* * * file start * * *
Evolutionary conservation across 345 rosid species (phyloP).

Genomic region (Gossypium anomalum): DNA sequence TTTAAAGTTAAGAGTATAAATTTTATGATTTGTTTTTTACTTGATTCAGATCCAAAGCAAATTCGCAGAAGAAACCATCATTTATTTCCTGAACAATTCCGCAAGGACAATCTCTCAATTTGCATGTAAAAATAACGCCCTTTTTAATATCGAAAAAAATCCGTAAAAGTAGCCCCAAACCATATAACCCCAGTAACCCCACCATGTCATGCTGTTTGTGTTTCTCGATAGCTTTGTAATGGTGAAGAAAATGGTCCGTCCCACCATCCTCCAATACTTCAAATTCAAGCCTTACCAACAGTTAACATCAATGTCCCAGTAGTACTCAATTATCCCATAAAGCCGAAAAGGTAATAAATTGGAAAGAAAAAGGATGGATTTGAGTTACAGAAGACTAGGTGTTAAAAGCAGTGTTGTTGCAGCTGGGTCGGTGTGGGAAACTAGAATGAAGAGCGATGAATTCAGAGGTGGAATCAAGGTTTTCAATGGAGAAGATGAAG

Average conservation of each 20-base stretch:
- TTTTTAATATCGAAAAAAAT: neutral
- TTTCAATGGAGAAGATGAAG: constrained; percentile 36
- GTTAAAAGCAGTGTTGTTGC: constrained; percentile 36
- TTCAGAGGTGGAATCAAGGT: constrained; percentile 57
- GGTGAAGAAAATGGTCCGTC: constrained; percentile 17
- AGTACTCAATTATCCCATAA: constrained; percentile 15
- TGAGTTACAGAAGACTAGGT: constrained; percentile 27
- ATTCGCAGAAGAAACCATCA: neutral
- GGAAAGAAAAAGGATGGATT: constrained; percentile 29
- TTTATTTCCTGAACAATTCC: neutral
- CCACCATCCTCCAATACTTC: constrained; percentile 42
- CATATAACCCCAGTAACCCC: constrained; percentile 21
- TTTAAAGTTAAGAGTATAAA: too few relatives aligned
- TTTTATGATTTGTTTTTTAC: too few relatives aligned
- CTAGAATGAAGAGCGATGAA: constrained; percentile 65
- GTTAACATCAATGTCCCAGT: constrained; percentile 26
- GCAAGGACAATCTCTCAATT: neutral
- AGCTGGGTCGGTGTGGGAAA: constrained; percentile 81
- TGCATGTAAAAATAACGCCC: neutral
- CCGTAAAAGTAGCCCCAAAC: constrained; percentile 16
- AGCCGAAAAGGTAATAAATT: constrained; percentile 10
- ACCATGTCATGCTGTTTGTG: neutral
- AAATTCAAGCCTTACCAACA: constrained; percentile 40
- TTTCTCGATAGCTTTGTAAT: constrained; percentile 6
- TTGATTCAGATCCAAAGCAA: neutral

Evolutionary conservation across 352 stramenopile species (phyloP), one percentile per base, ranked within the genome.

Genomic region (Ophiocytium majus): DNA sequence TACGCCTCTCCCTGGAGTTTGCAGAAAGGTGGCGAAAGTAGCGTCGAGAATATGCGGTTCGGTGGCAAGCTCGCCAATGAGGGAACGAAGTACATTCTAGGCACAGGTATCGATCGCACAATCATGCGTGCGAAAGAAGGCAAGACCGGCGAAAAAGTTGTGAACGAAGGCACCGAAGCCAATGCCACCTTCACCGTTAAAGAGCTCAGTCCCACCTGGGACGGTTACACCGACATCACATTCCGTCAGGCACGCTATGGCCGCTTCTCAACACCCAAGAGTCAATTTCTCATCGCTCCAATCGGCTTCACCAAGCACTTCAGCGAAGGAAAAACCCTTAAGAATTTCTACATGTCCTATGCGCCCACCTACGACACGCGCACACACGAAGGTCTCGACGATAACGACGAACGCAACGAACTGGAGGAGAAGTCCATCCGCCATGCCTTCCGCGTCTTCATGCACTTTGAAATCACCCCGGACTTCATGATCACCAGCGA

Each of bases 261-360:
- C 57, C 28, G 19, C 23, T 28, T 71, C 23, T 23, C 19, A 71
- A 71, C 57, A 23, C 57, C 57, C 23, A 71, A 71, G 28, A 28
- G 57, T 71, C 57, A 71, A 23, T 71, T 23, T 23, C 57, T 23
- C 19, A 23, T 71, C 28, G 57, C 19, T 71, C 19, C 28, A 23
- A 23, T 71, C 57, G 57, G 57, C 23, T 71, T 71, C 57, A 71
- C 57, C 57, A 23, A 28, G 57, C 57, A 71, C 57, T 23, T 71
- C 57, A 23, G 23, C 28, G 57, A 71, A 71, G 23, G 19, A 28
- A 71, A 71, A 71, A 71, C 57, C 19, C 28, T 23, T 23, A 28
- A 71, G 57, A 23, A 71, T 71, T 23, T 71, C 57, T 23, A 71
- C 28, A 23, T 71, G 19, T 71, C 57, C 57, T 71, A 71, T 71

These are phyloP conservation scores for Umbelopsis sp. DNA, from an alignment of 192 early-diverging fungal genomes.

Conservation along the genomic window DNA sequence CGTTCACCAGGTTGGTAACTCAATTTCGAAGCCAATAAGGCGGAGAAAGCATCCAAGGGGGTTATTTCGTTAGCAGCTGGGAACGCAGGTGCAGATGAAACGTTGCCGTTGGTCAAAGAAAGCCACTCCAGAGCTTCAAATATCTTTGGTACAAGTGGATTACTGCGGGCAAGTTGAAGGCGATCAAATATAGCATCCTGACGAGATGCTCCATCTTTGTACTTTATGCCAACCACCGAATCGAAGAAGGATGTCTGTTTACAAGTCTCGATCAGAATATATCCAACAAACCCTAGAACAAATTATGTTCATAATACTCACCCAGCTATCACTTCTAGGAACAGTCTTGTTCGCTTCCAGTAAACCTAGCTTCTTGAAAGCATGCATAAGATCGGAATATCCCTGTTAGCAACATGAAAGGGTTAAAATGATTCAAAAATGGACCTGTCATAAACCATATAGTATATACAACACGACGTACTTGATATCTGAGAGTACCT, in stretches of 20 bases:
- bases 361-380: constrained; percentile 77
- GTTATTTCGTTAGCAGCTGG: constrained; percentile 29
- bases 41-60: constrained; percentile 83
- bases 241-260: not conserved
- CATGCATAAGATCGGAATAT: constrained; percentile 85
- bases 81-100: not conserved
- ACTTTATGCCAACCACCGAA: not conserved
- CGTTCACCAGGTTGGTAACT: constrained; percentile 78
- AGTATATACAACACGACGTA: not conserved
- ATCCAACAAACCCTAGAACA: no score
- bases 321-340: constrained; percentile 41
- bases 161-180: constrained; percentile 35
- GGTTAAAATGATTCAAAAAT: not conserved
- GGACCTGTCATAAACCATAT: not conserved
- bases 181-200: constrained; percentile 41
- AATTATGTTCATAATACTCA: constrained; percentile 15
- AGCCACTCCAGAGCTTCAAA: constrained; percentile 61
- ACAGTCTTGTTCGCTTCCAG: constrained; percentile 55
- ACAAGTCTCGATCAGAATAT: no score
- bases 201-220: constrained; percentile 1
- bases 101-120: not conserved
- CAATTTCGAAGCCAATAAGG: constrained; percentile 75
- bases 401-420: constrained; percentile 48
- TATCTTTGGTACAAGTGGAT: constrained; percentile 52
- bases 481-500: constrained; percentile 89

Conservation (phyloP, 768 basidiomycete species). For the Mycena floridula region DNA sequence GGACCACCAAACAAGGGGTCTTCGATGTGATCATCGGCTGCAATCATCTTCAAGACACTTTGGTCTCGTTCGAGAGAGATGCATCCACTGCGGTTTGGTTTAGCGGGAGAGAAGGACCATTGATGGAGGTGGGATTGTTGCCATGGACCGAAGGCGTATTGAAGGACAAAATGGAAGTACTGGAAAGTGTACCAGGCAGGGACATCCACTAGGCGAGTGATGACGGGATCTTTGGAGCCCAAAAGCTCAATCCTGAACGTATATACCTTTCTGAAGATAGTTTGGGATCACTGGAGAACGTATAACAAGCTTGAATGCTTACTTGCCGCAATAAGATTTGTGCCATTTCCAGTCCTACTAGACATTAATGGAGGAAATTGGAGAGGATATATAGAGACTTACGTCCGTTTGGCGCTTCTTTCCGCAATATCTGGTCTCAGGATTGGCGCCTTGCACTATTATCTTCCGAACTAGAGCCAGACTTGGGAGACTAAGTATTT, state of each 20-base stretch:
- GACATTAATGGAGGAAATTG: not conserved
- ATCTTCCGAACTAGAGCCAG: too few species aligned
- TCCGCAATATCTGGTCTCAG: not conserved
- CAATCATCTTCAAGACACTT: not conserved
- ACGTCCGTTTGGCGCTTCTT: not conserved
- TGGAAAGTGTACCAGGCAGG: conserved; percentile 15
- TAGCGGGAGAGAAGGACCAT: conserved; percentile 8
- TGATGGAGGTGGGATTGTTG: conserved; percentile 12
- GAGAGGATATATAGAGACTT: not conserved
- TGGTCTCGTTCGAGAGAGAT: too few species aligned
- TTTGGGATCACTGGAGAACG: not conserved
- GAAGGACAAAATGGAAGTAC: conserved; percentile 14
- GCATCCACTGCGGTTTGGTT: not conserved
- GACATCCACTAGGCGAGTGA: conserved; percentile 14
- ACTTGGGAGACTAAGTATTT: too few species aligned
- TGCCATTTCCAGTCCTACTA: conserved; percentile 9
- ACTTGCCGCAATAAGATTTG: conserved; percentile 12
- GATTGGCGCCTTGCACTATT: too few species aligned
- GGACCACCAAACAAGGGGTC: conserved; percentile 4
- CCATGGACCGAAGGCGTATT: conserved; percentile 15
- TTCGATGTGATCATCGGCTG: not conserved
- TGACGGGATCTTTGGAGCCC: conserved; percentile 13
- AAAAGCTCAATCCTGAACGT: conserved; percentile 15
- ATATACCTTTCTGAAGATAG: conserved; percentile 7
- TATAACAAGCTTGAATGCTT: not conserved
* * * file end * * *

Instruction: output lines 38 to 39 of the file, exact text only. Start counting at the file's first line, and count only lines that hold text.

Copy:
- C 57, A 23, G 23, C 28, G 57, A 71, A 71, G 23, G 19, A 28
- A 71, A 71, A 71, A 71, C 57, C 19, C 28, T 23, T 23, A 28